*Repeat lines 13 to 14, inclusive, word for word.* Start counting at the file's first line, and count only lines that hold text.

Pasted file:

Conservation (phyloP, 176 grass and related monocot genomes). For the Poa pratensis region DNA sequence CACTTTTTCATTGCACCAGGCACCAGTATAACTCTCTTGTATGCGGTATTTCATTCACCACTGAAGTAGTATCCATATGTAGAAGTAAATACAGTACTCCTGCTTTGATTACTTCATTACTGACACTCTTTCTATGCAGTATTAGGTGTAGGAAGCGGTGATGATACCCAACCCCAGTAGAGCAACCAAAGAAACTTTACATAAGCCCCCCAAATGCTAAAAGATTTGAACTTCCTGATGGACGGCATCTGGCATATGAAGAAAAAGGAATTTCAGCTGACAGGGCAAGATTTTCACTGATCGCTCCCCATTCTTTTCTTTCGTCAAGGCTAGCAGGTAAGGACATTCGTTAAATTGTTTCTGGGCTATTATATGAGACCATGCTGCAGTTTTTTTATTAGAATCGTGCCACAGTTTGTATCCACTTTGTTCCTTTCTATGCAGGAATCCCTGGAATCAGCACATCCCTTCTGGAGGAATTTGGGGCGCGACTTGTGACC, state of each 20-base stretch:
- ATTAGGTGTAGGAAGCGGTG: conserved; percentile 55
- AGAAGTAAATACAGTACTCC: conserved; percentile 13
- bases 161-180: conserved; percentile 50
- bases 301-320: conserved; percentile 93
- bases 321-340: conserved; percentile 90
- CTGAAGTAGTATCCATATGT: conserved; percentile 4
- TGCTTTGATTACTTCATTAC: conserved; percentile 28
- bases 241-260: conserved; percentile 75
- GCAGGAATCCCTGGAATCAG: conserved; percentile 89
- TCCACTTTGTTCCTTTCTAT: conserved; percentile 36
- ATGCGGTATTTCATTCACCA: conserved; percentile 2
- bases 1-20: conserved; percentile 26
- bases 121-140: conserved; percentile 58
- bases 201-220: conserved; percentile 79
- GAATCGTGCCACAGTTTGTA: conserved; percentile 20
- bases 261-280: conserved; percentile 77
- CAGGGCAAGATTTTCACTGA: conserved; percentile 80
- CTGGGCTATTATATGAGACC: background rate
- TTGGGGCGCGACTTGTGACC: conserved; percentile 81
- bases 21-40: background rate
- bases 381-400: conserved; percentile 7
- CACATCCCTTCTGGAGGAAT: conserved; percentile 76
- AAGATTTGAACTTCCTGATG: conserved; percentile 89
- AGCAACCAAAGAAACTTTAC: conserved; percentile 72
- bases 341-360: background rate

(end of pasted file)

- bases 1-20: conserved; percentile 26
- bases 121-140: conserved; percentile 58